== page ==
Peter Schjeldahl (photo by Gilbert King).

Minnesota-raised art critic Peter Schjeldahl penned an essay for the Dec. 23 issue of the New Yorker magazine that’s not about art.

It’s about his own life, which is drawing to an end.

Four months ago, Schjeldahl, 77, was diagnosed with terminal lung cancer. 

Though he’s been in New York since 1965, the Fargo-born writer came of age in Farmington and graduated from Carleton College in Northfield. In his essay “The Art of Dying,” he recounts how he had his first smoke at age 16, behind the Northfield High School bleachers. Minnesota was also the place where his drinking career began; he would get sober, eventually, later in life. 

"In a car with high-school classmates after a picnic party somewhere in rural Minnesota — a bottle had been passed, and I would have proof that Cheetos were on the bill of fare — I said to stop. I tumbled out and barfed beside the road. The vomit was bright orange. It puddled on bright-green grass. The summer sky was bright blue. I thought I had never seen anything so beautiful."

The Schjeldahl name may sound familiar to Minnesotans. His father founded Sheldahl Flexible Technologies, a company that produces printed electronics. He was, as he writes in his essay, “regarded as the rich kid, because my father’s firms (first manufacturing plastic bags, then engineering inventions including the nasa Echo 1 and Echo 2 Mylar-balloon satellites) were the biggest businesses around.” 

If that sounds dull, consider that his dad invented plastic-lined paper sickness bags for airplanes. His father passed on, but his mother still lives, at 102.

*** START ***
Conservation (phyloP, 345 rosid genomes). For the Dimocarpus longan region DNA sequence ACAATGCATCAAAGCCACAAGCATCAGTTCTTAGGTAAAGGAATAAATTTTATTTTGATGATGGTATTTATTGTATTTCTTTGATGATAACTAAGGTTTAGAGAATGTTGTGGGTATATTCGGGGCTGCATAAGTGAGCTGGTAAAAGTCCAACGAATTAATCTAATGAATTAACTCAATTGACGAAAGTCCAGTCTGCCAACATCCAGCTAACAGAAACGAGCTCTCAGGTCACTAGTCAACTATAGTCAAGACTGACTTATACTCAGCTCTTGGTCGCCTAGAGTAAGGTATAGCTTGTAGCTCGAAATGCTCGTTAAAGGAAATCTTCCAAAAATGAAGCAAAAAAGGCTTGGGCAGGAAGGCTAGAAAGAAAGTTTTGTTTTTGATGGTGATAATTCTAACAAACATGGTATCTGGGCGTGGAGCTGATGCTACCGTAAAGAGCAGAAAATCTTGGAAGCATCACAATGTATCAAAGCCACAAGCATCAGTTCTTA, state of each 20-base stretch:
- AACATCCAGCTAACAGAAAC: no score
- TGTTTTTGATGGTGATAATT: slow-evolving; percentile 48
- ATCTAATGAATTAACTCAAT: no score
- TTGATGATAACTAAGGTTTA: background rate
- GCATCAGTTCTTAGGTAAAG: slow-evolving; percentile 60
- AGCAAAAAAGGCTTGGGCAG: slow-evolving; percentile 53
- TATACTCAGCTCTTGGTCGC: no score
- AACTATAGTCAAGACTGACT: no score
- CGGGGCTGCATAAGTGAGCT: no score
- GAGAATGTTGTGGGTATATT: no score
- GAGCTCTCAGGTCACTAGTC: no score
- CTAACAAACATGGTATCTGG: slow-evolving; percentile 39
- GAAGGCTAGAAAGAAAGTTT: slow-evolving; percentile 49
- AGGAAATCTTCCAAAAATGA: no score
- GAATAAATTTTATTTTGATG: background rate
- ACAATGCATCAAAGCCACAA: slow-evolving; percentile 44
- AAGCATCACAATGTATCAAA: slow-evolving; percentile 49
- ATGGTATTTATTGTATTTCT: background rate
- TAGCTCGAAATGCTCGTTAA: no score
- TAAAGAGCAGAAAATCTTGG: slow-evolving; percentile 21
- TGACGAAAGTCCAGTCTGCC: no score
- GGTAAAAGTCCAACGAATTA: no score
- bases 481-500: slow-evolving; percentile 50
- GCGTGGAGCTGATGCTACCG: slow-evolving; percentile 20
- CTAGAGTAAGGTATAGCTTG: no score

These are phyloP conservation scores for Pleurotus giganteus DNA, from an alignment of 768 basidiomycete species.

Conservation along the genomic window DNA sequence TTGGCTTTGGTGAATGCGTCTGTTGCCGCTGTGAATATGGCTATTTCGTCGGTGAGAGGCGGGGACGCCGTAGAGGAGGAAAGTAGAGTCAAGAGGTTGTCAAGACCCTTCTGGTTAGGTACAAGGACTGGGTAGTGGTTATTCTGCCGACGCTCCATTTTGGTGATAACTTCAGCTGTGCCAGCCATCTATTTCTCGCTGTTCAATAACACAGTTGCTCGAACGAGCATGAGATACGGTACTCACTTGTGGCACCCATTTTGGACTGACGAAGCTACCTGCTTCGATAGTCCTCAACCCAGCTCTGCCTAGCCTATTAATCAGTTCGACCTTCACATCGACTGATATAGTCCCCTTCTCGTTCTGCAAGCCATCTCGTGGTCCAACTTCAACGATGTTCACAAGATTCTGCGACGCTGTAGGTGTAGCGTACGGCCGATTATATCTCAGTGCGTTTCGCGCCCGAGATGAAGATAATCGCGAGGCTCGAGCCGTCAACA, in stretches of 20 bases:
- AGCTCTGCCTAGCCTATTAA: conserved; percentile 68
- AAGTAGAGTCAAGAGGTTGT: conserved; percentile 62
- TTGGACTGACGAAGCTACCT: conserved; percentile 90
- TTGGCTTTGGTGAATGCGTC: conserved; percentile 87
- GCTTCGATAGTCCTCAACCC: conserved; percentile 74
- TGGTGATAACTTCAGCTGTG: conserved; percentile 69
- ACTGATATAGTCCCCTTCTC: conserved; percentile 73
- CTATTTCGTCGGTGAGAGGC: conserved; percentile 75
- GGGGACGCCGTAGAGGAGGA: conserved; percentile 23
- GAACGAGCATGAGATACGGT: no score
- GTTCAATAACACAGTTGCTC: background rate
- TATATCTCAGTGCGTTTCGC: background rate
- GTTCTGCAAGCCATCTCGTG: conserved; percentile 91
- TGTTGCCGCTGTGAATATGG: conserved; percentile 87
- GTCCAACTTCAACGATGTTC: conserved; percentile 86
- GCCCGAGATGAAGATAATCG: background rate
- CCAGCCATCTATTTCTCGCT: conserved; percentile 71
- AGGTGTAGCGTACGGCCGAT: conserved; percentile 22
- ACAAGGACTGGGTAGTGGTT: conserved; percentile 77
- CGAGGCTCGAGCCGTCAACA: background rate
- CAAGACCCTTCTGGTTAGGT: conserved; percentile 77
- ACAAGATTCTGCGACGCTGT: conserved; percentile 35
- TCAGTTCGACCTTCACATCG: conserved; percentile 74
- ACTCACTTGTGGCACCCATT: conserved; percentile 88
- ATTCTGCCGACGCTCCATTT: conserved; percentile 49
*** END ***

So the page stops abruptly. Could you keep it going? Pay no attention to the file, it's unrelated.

Schjeldahl’s first reporting job was at the Jersey Journal in Jersey City. He stumbled into art criticism in 1965, writing what he calls “mostly one-sentence reviews” for the Art News. A year later, he got hired as art critic at the Village Voice. His writing has also appeared in the New York Times, Artforum and Art in America, and he has received several awards for criticism, including the Clark Prize. He's been at the New Yorker since 1998, and has published four books of criticism, including the 2019 collection “Hot, Cold, Heavy, Light, 100 Art Writings, 1988-2018,”

In his essay, Schjeldahl alternates between an awareness of his own arrogance, and a playful sense of self-effacement. He's usually writing about other peoples' artwork, not himself. This winding, at times fragmentary piece seemed to come as a surprise even to himself. 

"You’re reading an exception, which is pouring out of me. It’s the first writing 'for myself' that I’ve done in about thirty years, since I gave up on poetry (or poetry gave up on me) because I didn’t know what a poem was any longer and had severed or sabotaged all my connections to the poetry world. An impermeable block has crumbled, my muse being, I guess, the grim reaper."